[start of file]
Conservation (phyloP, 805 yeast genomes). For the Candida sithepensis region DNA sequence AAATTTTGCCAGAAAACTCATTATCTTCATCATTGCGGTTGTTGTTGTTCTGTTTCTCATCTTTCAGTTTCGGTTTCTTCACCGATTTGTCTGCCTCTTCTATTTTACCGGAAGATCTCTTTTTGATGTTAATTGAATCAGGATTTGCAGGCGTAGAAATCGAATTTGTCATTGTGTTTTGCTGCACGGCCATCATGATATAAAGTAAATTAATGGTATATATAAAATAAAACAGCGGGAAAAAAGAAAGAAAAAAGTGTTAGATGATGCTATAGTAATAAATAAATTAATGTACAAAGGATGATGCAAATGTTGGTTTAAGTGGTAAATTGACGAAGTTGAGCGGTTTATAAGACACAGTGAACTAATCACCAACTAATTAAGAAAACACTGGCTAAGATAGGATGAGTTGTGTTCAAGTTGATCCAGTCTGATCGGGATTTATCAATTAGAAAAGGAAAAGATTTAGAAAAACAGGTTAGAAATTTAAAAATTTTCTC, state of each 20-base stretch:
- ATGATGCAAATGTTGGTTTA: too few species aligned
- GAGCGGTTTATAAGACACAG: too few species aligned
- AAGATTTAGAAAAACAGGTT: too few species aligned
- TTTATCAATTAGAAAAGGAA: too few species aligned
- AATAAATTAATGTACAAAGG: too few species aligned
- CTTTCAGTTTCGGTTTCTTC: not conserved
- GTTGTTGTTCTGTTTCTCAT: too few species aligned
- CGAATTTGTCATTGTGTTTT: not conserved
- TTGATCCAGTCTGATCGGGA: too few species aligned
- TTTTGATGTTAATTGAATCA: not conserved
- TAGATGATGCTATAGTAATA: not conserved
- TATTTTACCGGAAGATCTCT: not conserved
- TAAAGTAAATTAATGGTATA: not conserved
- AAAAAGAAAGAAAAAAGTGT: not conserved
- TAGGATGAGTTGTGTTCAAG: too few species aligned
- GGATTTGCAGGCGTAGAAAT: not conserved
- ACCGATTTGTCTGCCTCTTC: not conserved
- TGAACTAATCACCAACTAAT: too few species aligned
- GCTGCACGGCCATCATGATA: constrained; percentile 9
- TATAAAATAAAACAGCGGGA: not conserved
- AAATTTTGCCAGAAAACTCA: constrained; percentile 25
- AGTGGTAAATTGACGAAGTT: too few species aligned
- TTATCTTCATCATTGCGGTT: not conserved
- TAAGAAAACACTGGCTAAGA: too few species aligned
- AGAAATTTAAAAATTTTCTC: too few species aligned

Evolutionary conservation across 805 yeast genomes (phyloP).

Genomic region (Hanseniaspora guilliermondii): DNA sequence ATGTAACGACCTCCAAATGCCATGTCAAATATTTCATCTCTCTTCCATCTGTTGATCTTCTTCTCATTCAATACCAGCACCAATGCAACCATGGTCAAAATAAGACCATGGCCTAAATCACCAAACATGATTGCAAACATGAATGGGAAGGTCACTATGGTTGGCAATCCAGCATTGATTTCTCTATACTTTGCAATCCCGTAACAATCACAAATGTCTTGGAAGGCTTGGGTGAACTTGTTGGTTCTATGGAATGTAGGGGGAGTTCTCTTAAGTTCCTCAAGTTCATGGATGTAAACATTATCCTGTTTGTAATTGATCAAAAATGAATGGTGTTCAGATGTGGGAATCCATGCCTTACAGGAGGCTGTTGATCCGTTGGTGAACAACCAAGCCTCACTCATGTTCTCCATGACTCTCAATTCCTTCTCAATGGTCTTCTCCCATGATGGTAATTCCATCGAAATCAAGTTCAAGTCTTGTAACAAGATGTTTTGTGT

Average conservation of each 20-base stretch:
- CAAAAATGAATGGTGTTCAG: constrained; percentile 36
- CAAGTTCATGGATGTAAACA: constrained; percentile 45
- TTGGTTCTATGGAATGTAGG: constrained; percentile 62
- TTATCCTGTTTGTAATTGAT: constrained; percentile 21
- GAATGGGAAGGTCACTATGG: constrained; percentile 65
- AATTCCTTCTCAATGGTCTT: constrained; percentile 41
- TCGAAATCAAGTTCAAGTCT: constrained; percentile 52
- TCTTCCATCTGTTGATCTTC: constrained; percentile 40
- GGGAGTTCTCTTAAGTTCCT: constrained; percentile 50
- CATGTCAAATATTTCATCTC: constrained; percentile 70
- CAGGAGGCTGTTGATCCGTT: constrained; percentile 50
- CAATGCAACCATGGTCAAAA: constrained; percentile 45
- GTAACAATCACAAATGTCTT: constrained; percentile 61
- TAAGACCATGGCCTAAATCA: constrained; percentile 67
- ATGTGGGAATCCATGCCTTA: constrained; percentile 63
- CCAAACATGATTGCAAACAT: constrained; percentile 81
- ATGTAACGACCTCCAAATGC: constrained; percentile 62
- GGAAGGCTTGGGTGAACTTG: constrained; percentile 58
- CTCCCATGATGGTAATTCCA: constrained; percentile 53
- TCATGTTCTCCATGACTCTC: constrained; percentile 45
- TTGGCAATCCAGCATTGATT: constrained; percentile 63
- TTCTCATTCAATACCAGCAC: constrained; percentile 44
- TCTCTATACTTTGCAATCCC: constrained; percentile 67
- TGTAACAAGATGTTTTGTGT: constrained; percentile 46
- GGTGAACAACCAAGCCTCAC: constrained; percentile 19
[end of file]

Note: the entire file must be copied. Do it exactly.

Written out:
Conservation (phyloP, 805 yeast genomes). For the Candida sithepensis region DNA sequence AAATTTTGCCAGAAAACTCATTATCTTCATCATTGCGGTTGTTGTTGTTCTGTTTCTCATCTTTCAGTTTCGGTTTCTTCACCGATTTGTCTGCCTCTTCTATTTTACCGGAAGATCTCTTTTTGATGTTAATTGAATCAGGATTTGCAGGCGTAGAAATCGAATTTGTCATTGTGTTTTGCTGCACGGCCATCATGATATAAAGTAAATTAATGGTATATATAAAATAAAACAGCGGGAAAAAAGAAAGAAAAAAGTGTTAGATGATGCTATAGTAATAAATAAATTAATGTACAAAGGATGATGCAAATGTTGGTTTAAGTGGTAAATTGACGAAGTTGAGCGGTTTATAAGACACAGTGAACTAATCACCAACTAATTAAGAAAACACTGGCTAAGATAGGATGAGTTGTGTTCAAGTTGATCCAGTCTGATCGGGATTTATCAATTAGAAAAGGAAAAGATTTAGAAAAACAGGTTAGAAATTTAAAAATTTTCTC, state of each 20-base stretch:
- ATGATGCAAATGTTGGTTTA: too few species aligned
- GAGCGGTTTATAAGACACAG: too few species aligned
- AAGATTTAGAAAAACAGGTT: too few species aligned
- TTTATCAATTAGAAAAGGAA: too few species aligned
- AATAAATTAATGTACAAAGG: too few species aligned
- CTTTCAGTTTCGGTTTCTTC: not conserved
- GTTGTTGTTCTGTTTCTCAT: too few species aligned
- CGAATTTGTCATTGTGTTTT: not conserved
- TTGATCCAGTCTGATCGGGA: too few species aligned
- TTTTGATGTTAATTGAATCA: not conserved
- TAGATGATGCTATAGTAATA: not conserved
- TATTTTACCGGAAGATCTCT: not conserved
- TAAAGTAAATTAATGGTATA: not conserved
- AAAAAGAAAGAAAAAAGTGT: not conserved
- TAGGATGAGTTGTGTTCAAG: too few species aligned
- GGATTTGCAGGCGTAGAAAT: not conserved
- ACCGATTTGTCTGCCTCTTC: not conserved
- TGAACTAATCACCAACTAAT: too few species aligned
- GCTGCACGGCCATCATGATA: constrained; percentile 9
- TATAAAATAAAACAGCGGGA: not conserved
- AAATTTTGCCAGAAAACTCA: constrained; percentile 25
- AGTGGTAAATTGACGAAGTT: too few species aligned
- TTATCTTCATCATTGCGGTT: not conserved
- TAAGAAAACACTGGCTAAGA: too few species aligned
- AGAAATTTAAAAATTTTCTC: too few species aligned

Evolutionary conservation across 805 yeast genomes (phyloP).

Genomic region (Hanseniaspora guilliermondii): DNA sequence ATGTAACGACCTCCAAATGCCATGTCAAATATTTCATCTCTCTTCCATCTGTTGATCTTCTTCTCATTCAATACCAGCACCAATGCAACCATGGTCAAAATAAGACCATGGCCTAAATCACCAAACATGATTGCAAACATGAATGGGAAGGTCACTATGGTTGGCAATCCAGCATTGATTTCTCTATACTTTGCAATCCCGTAACAATCACAAATGTCTTGGAAGGCTTGGGTGAACTTGTTGGTTCTATGGAATGTAGGGGGAGTTCTCTTAAGTTCCTCAAGTTCATGGATGTAAACATTATCCTGTTTGTAATTGATCAAAAATGAATGGTGTTCAGATGTGGGAATCCATGCCTTACAGGAGGCTGTTGATCCGTTGGTGAACAACCAAGCCTCACTCATGTTCTCCATGACTCTCAATTCCTTCTCAATGGTCTTCTCCCATGATGGTAATTCCATCGAAATCAAGTTCAAGTCTTGTAACAAGATGTTTTGTGT

Average conservation of each 20-base stretch:
- CAAAAATGAATGGTGTTCAG: constrained; percentile 36
- CAAGTTCATGGATGTAAACA: constrained; percentile 45
- TTGGTTCTATGGAATGTAGG: constrained; percentile 62
- TTATCCTGTTTGTAATTGAT: constrained; percentile 21
- GAATGGGAAGGTCACTATGG: constrained; percentile 65
- AATTCCTTCTCAATGGTCTT: constrained; percentile 41
- TCGAAATCAAGTTCAAGTCT: constrained; percentile 52
- TCTTCCATCTGTTGATCTTC: constrained; percentile 40
- GGGAGTTCTCTTAAGTTCCT: constrained; percentile 50
- CATGTCAAATATTTCATCTC: constrained; percentile 70
- CAGGAGGCTGTTGATCCGTT: constrained; percentile 50
- CAATGCAACCATGGTCAAAA: constrained; percentile 45
- GTAACAATCACAAATGTCTT: constrained; percentile 61
- TAAGACCATGGCCTAAATCA: constrained; percentile 67
- ATGTGGGAATCCATGCCTTA: constrained; percentile 63
- CCAAACATGATTGCAAACAT: constrained; percentile 81
- ATGTAACGACCTCCAAATGC: constrained; percentile 62
- GGAAGGCTTGGGTGAACTTG: constrained; percentile 58
- CTCCCATGATGGTAATTCCA: constrained; percentile 53
- TCATGTTCTCCATGACTCTC: constrained; percentile 45
- TTGGCAATCCAGCATTGATT: constrained; percentile 63
- TTCTCATTCAATACCAGCAC: constrained; percentile 44
- TCTCTATACTTTGCAATCCC: constrained; percentile 67
- TGTAACAAGATGTTTTGTGT: constrained; percentile 46
- GGTGAACAACCAAGCCTCAC: constrained; percentile 19